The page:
Work From Home

Work From Home

In the past week, concerns surrounding the coronavirus have been increasing in the U.S. (and globally) with more companies now encouraging or even mandating employees to work from home (WFH). My instagram stories was filled with friends posting that they’re working from home for the week, or at least until further notice — without a doubt, we’re currently in the biggest WFH experiment in history. With that in mind, I want to use this week’s blog as a means of sharing my experience, tips, and thoughts on “remote work” as I happen to be quite familiar with the concept myself.


Work from home is the biggest test of maturity, especially for young professionals who live alone. You have the complete freedom to take long breaks, skip shower, and stay-up late.

What could go wrong?

Personally, I think that the most challenging part of working from home is to hold yourself accountable. When I first started taking on personal projects outside of college during my undergraduate years, I would often missed the deadlines that I’ve set for myself due to consistent procrastination, thinking that I can always “catch up” with my work when I eventually do it later.

My personal favorite time management tool to tackle this problem is the Pomodoro Technique.

Simply put, it splits your time into 30 minutes increments — 25 minutes of work and 5 minutes rest.

The idea behind this tool is to instill a sense of urgency during our work hours and ensure that breaks are effective, not excessive. Once we’re used to it, the next step is to improve the effectiveness of this tool by planning in advance the tasks that we’re going to be doing in those 25 minutes increments. A lot of tasks will take less or more than 25 minutes, so the key here is to really break down the tasks and look at them on a granular level. In other words, having a method to keep ourselves accountable is crucial when we work from home. A person that is meticulous with his time and has a strong sense of responsibility will handle this WFH period with ease.

Go. For. A. Coffee

Human is a social creature, even if you consider yourself an introvert. This tips might not be applicable if you’re working from home due to self-quarantine or the fear of coronavirus, but most people will still end up spending time outside during this global experiment of WFH. If you’re not in a high risk area, it is probably fine for you to go work from a coffee shop, and there are benefits associated with it.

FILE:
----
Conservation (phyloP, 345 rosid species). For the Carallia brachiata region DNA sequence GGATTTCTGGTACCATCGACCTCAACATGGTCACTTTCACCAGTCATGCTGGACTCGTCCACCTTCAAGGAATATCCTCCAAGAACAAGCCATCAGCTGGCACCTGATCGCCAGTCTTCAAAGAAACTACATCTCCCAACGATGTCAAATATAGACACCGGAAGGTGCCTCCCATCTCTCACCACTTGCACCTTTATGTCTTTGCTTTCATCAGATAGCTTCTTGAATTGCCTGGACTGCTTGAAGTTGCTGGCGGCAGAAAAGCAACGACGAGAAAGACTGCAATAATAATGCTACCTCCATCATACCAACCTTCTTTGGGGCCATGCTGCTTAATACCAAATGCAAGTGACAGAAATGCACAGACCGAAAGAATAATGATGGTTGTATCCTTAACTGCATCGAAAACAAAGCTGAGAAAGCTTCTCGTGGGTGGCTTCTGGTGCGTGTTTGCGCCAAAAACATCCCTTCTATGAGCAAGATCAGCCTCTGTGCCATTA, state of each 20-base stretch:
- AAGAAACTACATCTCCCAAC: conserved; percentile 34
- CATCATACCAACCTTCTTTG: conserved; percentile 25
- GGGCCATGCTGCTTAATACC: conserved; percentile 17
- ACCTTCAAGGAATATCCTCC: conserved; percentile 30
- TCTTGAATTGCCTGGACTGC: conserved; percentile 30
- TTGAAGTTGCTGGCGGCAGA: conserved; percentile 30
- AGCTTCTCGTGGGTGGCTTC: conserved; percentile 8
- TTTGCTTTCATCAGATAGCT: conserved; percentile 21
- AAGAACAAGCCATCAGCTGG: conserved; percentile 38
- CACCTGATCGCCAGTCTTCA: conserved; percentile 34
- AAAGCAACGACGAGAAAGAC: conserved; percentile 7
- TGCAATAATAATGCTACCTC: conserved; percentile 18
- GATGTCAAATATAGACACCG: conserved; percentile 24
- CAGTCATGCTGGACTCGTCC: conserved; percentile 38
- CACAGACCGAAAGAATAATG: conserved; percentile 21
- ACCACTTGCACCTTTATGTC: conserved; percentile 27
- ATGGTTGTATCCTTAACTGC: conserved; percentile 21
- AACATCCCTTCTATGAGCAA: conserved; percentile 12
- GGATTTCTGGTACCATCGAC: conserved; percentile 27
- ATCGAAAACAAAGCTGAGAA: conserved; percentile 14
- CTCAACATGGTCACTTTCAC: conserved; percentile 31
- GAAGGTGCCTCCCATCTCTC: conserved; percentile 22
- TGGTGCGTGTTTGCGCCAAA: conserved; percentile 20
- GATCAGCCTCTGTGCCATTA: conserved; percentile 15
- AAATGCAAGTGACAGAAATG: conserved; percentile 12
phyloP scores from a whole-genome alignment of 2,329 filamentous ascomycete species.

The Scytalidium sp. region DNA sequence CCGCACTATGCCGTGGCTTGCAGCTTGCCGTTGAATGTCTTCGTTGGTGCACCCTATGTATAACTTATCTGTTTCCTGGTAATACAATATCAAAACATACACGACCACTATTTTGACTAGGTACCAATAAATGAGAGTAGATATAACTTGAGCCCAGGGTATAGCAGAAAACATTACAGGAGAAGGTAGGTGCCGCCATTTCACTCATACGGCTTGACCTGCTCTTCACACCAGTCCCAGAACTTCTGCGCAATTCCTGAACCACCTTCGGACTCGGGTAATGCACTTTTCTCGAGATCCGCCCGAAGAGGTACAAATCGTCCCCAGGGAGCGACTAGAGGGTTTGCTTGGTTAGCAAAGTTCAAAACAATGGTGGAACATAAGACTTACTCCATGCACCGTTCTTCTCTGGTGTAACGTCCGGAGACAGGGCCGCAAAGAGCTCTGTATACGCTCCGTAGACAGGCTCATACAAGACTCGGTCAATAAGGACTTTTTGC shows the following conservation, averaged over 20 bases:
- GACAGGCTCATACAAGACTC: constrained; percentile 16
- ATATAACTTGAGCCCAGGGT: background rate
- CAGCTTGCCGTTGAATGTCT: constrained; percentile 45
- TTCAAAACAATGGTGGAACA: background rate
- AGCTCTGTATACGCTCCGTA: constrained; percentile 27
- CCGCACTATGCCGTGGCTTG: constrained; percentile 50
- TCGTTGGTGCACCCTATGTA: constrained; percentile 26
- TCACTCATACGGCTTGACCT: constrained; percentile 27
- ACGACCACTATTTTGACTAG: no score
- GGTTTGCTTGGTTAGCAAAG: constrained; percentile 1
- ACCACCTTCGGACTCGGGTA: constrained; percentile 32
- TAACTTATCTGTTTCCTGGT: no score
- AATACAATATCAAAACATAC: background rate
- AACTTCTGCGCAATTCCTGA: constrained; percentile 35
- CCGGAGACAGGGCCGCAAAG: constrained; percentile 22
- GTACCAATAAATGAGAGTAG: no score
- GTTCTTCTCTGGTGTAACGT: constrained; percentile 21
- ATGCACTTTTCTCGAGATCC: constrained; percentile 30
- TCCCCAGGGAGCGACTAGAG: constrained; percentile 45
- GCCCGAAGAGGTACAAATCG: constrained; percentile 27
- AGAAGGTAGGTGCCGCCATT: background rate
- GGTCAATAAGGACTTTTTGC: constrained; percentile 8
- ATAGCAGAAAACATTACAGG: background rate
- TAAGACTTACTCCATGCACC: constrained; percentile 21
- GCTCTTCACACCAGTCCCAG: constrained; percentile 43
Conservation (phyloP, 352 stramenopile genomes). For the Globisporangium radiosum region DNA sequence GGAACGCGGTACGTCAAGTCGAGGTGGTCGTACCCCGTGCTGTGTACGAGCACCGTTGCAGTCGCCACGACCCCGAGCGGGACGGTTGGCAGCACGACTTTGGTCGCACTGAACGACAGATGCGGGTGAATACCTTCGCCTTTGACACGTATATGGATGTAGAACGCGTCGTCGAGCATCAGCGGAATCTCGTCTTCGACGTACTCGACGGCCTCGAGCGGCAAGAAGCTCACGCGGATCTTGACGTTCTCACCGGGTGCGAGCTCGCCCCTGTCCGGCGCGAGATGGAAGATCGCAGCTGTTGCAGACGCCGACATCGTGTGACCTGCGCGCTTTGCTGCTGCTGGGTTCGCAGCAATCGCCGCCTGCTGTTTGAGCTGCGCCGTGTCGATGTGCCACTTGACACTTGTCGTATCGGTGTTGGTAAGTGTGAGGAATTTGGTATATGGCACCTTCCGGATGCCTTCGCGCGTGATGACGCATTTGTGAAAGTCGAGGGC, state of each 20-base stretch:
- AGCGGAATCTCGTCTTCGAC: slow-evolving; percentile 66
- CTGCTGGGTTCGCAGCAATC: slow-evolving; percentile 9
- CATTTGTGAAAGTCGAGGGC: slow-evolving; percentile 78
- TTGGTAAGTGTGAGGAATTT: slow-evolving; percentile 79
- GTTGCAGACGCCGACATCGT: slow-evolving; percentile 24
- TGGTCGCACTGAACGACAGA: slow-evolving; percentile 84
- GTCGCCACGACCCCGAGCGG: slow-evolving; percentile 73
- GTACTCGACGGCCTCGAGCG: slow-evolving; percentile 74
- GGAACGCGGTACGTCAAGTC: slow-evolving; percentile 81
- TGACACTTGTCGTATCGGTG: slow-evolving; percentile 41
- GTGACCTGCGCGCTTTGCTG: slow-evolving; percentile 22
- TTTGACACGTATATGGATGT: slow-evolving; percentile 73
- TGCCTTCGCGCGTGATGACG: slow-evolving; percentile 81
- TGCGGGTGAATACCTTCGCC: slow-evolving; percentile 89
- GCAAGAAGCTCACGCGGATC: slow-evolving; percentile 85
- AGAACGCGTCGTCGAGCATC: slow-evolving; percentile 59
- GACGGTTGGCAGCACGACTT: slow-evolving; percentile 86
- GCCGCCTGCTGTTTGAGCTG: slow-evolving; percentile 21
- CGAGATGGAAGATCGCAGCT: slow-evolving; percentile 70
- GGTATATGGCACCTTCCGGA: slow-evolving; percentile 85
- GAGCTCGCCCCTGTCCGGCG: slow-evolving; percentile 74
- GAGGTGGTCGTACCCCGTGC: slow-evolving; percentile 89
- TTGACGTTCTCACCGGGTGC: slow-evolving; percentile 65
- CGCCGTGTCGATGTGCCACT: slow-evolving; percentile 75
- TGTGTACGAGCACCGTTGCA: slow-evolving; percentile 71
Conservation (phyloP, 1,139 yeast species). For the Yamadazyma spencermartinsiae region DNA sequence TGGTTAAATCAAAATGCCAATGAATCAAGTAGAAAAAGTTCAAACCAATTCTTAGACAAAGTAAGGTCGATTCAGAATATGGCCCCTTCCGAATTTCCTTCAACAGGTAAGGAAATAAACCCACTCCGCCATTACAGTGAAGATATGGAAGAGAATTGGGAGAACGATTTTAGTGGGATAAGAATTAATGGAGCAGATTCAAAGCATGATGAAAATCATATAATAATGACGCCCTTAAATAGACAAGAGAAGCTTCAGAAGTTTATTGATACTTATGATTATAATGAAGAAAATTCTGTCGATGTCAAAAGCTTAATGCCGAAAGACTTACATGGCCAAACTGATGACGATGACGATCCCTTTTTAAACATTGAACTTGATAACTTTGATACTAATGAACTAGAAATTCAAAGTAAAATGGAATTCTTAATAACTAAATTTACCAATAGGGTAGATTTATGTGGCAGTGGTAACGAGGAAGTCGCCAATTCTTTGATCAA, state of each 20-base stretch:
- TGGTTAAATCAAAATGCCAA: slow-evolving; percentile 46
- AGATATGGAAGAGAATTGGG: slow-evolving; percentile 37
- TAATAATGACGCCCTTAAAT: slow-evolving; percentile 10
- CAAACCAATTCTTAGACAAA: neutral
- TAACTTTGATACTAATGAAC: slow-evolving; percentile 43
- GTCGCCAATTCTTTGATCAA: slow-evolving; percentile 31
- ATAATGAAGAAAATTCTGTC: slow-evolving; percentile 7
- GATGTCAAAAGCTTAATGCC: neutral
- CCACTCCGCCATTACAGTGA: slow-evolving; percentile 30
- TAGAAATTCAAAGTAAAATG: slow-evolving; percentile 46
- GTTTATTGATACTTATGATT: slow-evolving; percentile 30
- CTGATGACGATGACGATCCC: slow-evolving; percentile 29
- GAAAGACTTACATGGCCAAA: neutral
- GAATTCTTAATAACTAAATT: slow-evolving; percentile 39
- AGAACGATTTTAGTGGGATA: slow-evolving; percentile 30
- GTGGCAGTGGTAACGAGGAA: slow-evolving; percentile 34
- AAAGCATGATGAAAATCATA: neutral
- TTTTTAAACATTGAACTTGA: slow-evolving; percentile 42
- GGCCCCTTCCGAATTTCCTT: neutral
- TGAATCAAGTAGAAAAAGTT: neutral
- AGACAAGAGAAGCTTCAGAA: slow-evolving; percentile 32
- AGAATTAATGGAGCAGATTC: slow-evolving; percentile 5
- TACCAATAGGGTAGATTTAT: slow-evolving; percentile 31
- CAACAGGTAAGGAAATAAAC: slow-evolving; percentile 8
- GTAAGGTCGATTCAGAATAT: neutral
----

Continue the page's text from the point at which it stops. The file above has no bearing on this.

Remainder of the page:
The first few days of WFH might seem like the best thing in the world for people that have never done it or don’t particularly enjoy their office environment. But after a few days of getting stuck inside your own house/apartment, it can be the worst thing in the world. As a social being, we have a need to go out, see, and interact with other people around us. Working from a coffee shop provides you the ability to fulfill this basic human need while also having the added benefits of “peer pressure” self-accountability. When the people around you are working, it is more likely for you to focus on your own work.

Work Smart, Sprint, and Rest

One of the greatest benefits of WFH is the ability to optimize our time if we know how to work smart. Realistically, when we spend eight hours in the office, we will only be spending 5-6 hours working, and the remaining 2-3 hours are filled with meetings, lunch, and other forms of procrastination. Lets be real, we have seen coworkers (or even ourselves) fall victim into the evening slump, when our productivity rate goes down to 0 during the last hour or thirty minute of work (after 4 pm). With WFH, responsibilities are more goal oriented rather having to show your face consistently for eight hours. For example, you can dedicate six hours for work, splitting it into three hours increments with a gym session between them, and be far more productive than trying to maintain work for eight hour straight.

“Nobody really works at 80 hours a week sustained at high output with mental clarity” - Naval Ravikant

Do not just blindly put hours and efforts into your work without constantly reassessing the meaning and quality of your work. Effective knowledge work is much more similar to a lion hunting rather than a marathon runner running. Sprint, tackle the problems, and rest as necessary.

WFH enables us to execute the very notion of “work smart” because we’re not judged by the amount of time that we spend sitting on our desk, but by the quality of our decision making skills.

See you next week.


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